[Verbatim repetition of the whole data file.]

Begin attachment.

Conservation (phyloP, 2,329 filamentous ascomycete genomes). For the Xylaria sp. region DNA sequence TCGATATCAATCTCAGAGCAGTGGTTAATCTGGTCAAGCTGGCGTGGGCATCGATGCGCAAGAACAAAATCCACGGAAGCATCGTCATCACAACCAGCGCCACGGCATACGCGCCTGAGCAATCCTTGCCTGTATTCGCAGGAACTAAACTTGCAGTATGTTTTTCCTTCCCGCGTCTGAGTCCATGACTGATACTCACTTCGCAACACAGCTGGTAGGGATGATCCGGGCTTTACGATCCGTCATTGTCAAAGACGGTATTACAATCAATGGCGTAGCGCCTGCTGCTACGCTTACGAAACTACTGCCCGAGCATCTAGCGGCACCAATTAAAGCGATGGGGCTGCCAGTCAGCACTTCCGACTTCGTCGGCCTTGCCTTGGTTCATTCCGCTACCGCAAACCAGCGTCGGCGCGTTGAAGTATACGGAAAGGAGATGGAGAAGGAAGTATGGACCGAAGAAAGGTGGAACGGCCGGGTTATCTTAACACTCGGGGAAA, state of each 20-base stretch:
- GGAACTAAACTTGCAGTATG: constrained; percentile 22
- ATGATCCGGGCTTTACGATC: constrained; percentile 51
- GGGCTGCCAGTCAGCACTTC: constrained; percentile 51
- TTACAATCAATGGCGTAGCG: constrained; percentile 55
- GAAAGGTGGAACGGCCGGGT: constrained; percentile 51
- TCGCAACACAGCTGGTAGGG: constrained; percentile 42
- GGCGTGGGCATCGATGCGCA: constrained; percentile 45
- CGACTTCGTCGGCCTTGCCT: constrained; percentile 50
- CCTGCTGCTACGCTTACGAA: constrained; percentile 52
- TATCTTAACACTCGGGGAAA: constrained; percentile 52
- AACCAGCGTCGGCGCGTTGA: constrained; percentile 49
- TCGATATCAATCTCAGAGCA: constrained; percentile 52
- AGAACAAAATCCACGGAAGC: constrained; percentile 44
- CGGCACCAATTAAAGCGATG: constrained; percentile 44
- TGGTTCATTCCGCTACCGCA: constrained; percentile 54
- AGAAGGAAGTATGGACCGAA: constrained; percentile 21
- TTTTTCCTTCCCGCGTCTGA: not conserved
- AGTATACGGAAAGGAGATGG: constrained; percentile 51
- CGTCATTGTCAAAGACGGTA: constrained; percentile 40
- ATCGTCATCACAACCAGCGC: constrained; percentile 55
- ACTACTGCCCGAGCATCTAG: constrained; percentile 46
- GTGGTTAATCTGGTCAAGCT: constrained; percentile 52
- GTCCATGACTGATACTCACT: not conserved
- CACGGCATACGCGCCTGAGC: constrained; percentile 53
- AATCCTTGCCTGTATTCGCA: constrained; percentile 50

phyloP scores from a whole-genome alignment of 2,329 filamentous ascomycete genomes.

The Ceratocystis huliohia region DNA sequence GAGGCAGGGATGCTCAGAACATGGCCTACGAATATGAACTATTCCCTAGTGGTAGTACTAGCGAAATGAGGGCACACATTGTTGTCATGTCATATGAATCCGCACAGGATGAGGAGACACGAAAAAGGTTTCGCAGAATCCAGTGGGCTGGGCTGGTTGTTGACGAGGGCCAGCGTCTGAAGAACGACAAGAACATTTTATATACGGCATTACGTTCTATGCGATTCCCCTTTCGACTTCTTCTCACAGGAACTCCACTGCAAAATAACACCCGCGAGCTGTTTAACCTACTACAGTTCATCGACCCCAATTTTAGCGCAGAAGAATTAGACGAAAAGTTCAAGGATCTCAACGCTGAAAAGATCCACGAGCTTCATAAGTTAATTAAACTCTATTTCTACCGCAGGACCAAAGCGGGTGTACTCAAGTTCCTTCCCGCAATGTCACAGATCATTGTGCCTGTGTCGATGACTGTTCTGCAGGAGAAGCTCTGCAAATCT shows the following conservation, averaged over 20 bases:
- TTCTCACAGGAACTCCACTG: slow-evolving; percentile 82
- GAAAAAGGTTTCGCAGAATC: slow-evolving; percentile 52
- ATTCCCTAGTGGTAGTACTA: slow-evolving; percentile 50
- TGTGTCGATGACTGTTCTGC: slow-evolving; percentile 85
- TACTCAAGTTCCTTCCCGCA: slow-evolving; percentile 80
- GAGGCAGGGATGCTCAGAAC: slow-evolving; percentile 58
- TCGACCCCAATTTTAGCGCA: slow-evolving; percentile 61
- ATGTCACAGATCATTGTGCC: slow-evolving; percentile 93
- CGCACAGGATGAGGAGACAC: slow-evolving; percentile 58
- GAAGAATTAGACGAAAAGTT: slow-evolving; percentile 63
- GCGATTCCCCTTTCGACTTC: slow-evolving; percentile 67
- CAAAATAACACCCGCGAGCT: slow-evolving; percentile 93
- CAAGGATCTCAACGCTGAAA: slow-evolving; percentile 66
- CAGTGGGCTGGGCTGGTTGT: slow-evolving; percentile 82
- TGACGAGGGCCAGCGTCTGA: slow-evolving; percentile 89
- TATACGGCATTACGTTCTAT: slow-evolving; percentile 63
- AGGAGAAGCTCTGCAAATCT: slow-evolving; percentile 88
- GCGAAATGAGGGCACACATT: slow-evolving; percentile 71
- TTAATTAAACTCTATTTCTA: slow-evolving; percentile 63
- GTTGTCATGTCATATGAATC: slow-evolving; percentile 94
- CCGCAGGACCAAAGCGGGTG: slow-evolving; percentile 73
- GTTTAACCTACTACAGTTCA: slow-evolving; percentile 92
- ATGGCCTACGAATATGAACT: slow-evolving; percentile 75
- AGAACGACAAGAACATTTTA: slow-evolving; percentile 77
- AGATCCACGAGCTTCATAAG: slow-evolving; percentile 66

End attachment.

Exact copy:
Conservation (phyloP, 2,329 filamentous ascomycete genomes). For the Xylaria sp. region DNA sequence TCGATATCAATCTCAGAGCAGTGGTTAATCTGGTCAAGCTGGCGTGGGCATCGATGCGCAAGAACAAAATCCACGGAAGCATCGTCATCACAACCAGCGCCACGGCATACGCGCCTGAGCAATCCTTGCCTGTATTCGCAGGAACTAAACTTGCAGTATGTTTTTCCTTCCCGCGTCTGAGTCCATGACTGATACTCACTTCGCAACACAGCTGGTAGGGATGATCCGGGCTTTACGATCCGTCATTGTCAAAGACGGTATTACAATCAATGGCGTAGCGCCTGCTGCTACGCTTACGAAACTACTGCCCGAGCATCTAGCGGCACCAATTAAAGCGATGGGGCTGCCAGTCAGCACTTCCGACTTCGTCGGCCTTGCCTTGGTTCATTCCGCTACCGCAAACCAGCGTCGGCGCGTTGAAGTATACGGAAAGGAGATGGAGAAGGAAGTATGGACCGAAGAAAGGTGGAACGGCCGGGTTATCTTAACACTCGGGGAAA, state of each 20-base stretch:
- GGAACTAAACTTGCAGTATG: constrained; percentile 22
- ATGATCCGGGCTTTACGATC: constrained; percentile 51
- GGGCTGCCAGTCAGCACTTC: constrained; percentile 51
- TTACAATCAATGGCGTAGCG: constrained; percentile 55
- GAAAGGTGGAACGGCCGGGT: constrained; percentile 51
- TCGCAACACAGCTGGTAGGG: constrained; percentile 42
- GGCGTGGGCATCGATGCGCA: constrained; percentile 45
- CGACTTCGTCGGCCTTGCCT: constrained; percentile 50
- CCTGCTGCTACGCTTACGAA: constrained; percentile 52
- TATCTTAACACTCGGGGAAA: constrained; percentile 52
- AACCAGCGTCGGCGCGTTGA: constrained; percentile 49
- TCGATATCAATCTCAGAGCA: constrained; percentile 52
- AGAACAAAATCCACGGAAGC: constrained; percentile 44
- CGGCACCAATTAAAGCGATG: constrained; percentile 44
- TGGTTCATTCCGCTACCGCA: constrained; percentile 54
- AGAAGGAAGTATGGACCGAA: constrained; percentile 21
- TTTTTCCTTCCCGCGTCTGA: not conserved
- AGTATACGGAAAGGAGATGG: constrained; percentile 51
- CGTCATTGTCAAAGACGGTA: constrained; percentile 40
- ATCGTCATCACAACCAGCGC: constrained; percentile 55
- ACTACTGCCCGAGCATCTAG: constrained; percentile 46
- GTGGTTAATCTGGTCAAGCT: constrained; percentile 52
- GTCCATGACTGATACTCACT: not conserved
- CACGGCATACGCGCCTGAGC: constrained; percentile 53
- AATCCTTGCCTGTATTCGCA: constrained; percentile 50

phyloP scores from a whole-genome alignment of 2,329 filamentous ascomycete genomes.

The Ceratocystis huliohia region DNA sequence GAGGCAGGGATGCTCAGAACATGGCCTACGAATATGAACTATTCCCTAGTGGTAGTACTAGCGAAATGAGGGCACACATTGTTGTCATGTCATATGAATCCGCACAGGATGAGGAGACACGAAAAAGGTTTCGCAGAATCCAGTGGGCTGGGCTGGTTGTTGACGAGGGCCAGCGTCTGAAGAACGACAAGAACATTTTATATACGGCATTACGTTCTATGCGATTCCCCTTTCGACTTCTTCTCACAGGAACTCCACTGCAAAATAACACCCGCGAGCTGTTTAACCTACTACAGTTCATCGACCCCAATTTTAGCGCAGAAGAATTAGACGAAAAGTTCAAGGATCTCAACGCTGAAAAGATCCACGAGCTTCATAAGTTAATTAAACTCTATTTCTACCGCAGGACCAAAGCGGGTGTACTCAAGTTCCTTCCCGCAATGTCACAGATCATTGTGCCTGTGTCGATGACTGTTCTGCAGGAGAAGCTCTGCAAATCT shows the following conservation, averaged over 20 bases:
- TTCTCACAGGAACTCCACTG: slow-evolving; percentile 82
- GAAAAAGGTTTCGCAGAATC: slow-evolving; percentile 52
- ATTCCCTAGTGGTAGTACTA: slow-evolving; percentile 50
- TGTGTCGATGACTGTTCTGC: slow-evolving; percentile 85
- TACTCAAGTTCCTTCCCGCA: slow-evolving; percentile 80
- GAGGCAGGGATGCTCAGAAC: slow-evolving; percentile 58
- TCGACCCCAATTTTAGCGCA: slow-evolving; percentile 61
- ATGTCACAGATCATTGTGCC: slow-evolving; percentile 93
- CGCACAGGATGAGGAGACAC: slow-evolving; percentile 58
- GAAGAATTAGACGAAAAGTT: slow-evolving; percentile 63
- GCGATTCCCCTTTCGACTTC: slow-evolving; percentile 67
- CAAAATAACACCCGCGAGCT: slow-evolving; percentile 93
- CAAGGATCTCAACGCTGAAA: slow-evolving; percentile 66
- CAGTGGGCTGGGCTGGTTGT: slow-evolving; percentile 82
- TGACGAGGGCCAGCGTCTGA: slow-evolving; percentile 89
- TATACGGCATTACGTTCTAT: slow-evolving; percentile 63
- AGGAGAAGCTCTGCAAATCT: slow-evolving; percentile 88
- GCGAAATGAGGGCACACATT: slow-evolving; percentile 71
- TTAATTAAACTCTATTTCTA: slow-evolving; percentile 63
- GTTGTCATGTCATATGAATC: slow-evolving; percentile 94
- CCGCAGGACCAAAGCGGGTG: slow-evolving; percentile 73
- GTTTAACCTACTACAGTTCA: slow-evolving; percentile 92
- ATGGCCTACGAATATGAACT: slow-evolving; percentile 75
- AGAACGACAAGAACATTTTA: slow-evolving; percentile 77
- AGATCCACGAGCTTCATAAG: slow-evolving; percentile 66